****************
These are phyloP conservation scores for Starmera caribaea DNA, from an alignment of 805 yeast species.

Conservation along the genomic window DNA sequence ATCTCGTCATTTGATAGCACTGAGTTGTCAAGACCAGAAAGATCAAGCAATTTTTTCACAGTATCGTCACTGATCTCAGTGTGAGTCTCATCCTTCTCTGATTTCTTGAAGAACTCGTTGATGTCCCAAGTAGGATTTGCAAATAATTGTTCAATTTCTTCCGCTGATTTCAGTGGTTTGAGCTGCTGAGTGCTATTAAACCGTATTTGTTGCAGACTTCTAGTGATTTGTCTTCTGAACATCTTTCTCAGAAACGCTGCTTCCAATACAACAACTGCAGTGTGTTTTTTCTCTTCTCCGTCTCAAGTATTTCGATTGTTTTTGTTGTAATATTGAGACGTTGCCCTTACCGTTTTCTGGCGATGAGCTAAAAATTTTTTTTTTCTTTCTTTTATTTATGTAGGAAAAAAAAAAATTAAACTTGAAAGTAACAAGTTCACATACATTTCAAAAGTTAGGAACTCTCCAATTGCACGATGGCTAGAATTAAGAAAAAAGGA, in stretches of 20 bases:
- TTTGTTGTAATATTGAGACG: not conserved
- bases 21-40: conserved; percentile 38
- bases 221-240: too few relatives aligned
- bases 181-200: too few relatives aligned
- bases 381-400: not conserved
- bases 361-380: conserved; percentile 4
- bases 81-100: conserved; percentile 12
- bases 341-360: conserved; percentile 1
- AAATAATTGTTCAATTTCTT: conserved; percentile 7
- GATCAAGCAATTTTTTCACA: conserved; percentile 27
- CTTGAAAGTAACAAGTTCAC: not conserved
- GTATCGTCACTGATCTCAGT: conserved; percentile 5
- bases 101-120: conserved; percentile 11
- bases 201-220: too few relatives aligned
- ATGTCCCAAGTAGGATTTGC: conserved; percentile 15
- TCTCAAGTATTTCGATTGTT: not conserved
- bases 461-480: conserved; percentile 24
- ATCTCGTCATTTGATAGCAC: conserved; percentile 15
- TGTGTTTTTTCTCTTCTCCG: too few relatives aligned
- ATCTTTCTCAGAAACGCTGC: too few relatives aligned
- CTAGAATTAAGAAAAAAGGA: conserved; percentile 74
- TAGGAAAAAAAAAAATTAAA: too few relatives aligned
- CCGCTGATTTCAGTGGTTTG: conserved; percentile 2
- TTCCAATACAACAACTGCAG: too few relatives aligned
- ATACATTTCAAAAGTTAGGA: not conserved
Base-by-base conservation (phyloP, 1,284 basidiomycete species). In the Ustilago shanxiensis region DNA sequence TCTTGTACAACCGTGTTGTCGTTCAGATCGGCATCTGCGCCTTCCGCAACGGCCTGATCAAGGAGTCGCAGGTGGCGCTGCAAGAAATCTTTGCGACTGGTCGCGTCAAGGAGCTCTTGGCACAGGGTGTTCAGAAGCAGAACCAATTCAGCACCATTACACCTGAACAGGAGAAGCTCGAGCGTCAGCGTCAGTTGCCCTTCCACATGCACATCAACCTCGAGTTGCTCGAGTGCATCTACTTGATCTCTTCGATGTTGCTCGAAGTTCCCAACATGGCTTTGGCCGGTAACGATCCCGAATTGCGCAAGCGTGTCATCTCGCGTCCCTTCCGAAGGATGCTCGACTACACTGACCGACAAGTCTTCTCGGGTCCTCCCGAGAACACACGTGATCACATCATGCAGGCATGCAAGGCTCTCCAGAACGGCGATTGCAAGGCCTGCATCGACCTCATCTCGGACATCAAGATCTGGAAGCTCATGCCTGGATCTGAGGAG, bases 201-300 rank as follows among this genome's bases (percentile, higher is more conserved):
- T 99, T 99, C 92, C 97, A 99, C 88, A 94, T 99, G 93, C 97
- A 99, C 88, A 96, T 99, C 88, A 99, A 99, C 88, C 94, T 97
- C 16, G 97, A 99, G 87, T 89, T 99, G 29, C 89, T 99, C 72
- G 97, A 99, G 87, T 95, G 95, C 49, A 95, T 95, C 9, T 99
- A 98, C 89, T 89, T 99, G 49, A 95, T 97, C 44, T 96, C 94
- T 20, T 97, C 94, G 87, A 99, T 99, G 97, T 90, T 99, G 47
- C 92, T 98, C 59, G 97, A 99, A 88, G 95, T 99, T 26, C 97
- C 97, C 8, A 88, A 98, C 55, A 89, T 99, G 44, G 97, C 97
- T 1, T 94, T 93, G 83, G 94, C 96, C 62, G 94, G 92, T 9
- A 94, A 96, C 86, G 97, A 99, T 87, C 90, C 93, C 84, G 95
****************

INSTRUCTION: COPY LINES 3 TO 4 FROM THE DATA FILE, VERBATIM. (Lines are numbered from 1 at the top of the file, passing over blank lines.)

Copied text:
- TTTGTTGTAATATTGAGACG: not conserved
- bases 21-40: conserved; percentile 38